Two of my teams have loyalty issues.
One is too loyal. One may not be loyal enough.
The Yankees moved forward this year with an allegedly defensive shortstop, Isiah Kiner-Falefa, who they acquired in a trade with Minnesota. I was not as against it as many fans of the team, because it was a year away from one of two top prospects being ready, seemed to have sufficient offense and needed to be better defensively.
The trouble now is, the Yankees over-value him defensively – quoting metrics that ignore the fact that while he can make some nice plays moving to his left or right he’s got some real problems on balls hit right to him. I need a shortstop who can handle balls hit right to him on a very regular basis when the decision to play him was based on his defense.
I’m funny that way.
So on Sept. 1, New York finally called up one of those two hot prospects — Oswald Peraza — and immediately played Kiner-Falefa at short in three out of four games.
“He’s such a big part of what we’re doing and I expect him to be in the middle of everything,” Boone said shortly after Peraza came up, per the New York Post. “The best thing about Isiah is he wants to win and is willing to do anything it takes and be prepared. He’ll continue to play a lot.”
I’m sure he’s willing to field ground balls right at him, but in some big moments he has not seemed able.
Now they’ve been gifted an opportunity to move Kiner-Falefa to third, where he won a Gold Glove for the Rangers in 2020. Josh Donaldson has not lived up to offensive expectations. He went on paternity leave Wednesday and D.J. LeMahieu has been out since Monday with a toe injury.
Kiner-Falefa hit a grand slam in the nightcap of a double header on Wednesday, a 7-1 win over the Twins. He grounded out with the bases loaded in the ninth to finish a loss Thursday night.
Boone can’t return to being overly loyal to IKF, and the shortstop’s “desire to win” isn’t reason enough for it. This is not a slumping Aaron Judge we are talking about. Peraza needs every chance between now and the playoffs to show he should be the shortstop in the postseason and LeMahieu or Donaldson could be the better option at third.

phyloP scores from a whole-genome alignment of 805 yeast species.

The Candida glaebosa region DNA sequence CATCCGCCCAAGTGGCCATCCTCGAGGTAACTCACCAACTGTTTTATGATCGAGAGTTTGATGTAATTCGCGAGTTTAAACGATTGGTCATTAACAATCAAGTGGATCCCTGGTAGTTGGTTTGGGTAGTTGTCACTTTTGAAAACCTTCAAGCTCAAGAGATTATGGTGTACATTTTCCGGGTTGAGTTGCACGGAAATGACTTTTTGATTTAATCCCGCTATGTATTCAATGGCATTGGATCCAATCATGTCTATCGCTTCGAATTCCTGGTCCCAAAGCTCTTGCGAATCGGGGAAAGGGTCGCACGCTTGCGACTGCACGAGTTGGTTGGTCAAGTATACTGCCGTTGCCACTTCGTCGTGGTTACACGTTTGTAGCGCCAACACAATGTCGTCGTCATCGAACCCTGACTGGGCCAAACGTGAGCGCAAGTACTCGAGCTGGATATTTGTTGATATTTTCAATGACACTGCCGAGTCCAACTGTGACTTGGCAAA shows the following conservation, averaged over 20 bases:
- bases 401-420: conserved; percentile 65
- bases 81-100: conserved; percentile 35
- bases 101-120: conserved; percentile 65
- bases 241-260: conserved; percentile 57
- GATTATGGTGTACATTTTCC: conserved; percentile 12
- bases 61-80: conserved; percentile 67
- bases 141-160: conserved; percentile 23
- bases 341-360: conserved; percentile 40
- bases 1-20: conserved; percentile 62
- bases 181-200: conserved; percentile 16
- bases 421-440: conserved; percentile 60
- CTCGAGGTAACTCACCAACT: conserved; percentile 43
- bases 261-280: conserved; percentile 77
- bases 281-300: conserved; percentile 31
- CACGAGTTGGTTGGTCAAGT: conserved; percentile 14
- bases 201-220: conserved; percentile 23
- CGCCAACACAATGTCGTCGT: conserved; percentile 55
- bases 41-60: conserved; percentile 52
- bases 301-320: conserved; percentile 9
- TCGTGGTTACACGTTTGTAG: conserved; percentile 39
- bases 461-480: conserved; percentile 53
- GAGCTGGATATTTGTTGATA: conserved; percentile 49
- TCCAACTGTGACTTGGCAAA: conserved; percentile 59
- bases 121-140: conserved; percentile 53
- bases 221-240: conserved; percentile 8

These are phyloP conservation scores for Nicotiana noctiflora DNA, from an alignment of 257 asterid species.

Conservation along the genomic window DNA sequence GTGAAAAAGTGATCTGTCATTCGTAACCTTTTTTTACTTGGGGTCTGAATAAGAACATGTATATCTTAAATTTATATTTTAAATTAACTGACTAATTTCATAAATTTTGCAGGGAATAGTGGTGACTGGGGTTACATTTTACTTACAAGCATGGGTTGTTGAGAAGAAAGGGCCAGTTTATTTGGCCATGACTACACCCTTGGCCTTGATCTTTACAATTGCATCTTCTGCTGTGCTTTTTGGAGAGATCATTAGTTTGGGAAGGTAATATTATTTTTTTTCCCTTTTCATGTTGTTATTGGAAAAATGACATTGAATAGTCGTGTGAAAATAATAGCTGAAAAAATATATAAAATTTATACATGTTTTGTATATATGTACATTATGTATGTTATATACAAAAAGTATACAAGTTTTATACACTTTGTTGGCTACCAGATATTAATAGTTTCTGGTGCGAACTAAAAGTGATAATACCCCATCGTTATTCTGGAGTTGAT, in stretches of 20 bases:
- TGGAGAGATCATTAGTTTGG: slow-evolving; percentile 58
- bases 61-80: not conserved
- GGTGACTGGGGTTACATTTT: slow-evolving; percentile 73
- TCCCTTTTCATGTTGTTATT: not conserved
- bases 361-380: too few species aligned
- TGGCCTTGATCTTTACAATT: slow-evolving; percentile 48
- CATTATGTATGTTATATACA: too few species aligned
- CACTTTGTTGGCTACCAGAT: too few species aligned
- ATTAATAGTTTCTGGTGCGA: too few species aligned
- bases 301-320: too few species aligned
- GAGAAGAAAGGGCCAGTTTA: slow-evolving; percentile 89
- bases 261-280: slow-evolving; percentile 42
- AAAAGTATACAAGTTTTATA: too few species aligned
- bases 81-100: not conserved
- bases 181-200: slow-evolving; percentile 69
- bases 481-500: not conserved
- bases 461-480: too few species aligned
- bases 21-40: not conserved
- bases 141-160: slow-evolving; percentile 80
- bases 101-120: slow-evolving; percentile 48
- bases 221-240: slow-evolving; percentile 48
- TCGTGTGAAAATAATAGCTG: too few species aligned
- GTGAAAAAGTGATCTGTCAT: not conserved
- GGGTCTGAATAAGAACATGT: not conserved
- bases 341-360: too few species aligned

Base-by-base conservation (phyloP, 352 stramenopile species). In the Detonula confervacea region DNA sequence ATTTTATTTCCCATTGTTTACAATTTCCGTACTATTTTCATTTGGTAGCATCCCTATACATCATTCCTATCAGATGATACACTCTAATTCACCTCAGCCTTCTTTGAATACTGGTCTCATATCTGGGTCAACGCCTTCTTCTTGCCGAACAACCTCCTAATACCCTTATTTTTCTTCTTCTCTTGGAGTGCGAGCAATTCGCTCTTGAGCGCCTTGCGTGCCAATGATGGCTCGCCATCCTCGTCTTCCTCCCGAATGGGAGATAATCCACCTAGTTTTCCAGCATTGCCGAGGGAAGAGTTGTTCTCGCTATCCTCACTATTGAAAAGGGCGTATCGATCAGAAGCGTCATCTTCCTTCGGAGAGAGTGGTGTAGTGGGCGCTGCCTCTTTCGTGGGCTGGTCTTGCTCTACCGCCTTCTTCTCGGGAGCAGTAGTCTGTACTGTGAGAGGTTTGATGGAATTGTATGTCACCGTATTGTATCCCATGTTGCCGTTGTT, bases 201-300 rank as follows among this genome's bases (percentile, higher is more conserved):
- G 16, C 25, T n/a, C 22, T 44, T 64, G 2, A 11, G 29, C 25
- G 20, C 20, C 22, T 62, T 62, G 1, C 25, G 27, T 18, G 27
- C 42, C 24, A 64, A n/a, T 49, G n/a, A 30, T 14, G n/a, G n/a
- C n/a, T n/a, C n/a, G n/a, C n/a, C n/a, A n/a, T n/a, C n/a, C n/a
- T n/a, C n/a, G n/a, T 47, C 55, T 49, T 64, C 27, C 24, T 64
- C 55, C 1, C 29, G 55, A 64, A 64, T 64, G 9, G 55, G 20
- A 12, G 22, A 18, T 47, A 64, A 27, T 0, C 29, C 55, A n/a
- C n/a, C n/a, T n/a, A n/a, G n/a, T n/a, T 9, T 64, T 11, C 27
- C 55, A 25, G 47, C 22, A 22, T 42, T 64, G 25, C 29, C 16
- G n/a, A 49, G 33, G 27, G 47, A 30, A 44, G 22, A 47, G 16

If the Yankees don’t get things right in those playoffs, I’ll likely be writing again about being overly loyal to people, people named Boone and Brian Cashman.
Loyalty Issues Also Plague Chelsea
I’ve not rooted for Chelsea of the EPL nearly as long as I’ve pulled for the Yankees (I grew up in Central New Jersey, not London). But after taking in a Chelsea-Manchester United game at Stanford Bridge in London in 2018 with my family, we’ve been all in.
Blues manager Thomas Tuchel took over a flailing team late January of 2020 and delivered big time, moving it from ninth to fourth (the top four are Champions League spots for the following year) and leading them to an improbable Champions League title.
Russian oligarch owner Roman Abramovich was successfully forced out by the British Government and Dodgers co-owner Todd Boehly and Clearlake Capital bought the team. They pledge to be different that Abramovich, who had 14 managers in 19 years.
And on their 100th day as owners, they fired Tuchel, whose team did not look good during a 3-1-2 (W-D-L) start and a 1-0 Champions League opener loss to Dinamo Zagreb in Croatia.
They let him make some pricey acquisitions in the transfer window, which isn’t smart if you’re about to sack him, as they say over there. Things can change really quickly in the world’s top soccer leagues. He had some upset players and his very public complaints about poor effort didn’t seem to be working.
But not far removed from the biggest trophy his club could get and two other pretty good ones, the move seemed rash.
IKF is getting too much loyalty in New York. In London, I can’t help but feel Tuchel didn’t get enough.
Paul Kuharsky hosts Outkick 360. Read more from him at Paul Kuharsky.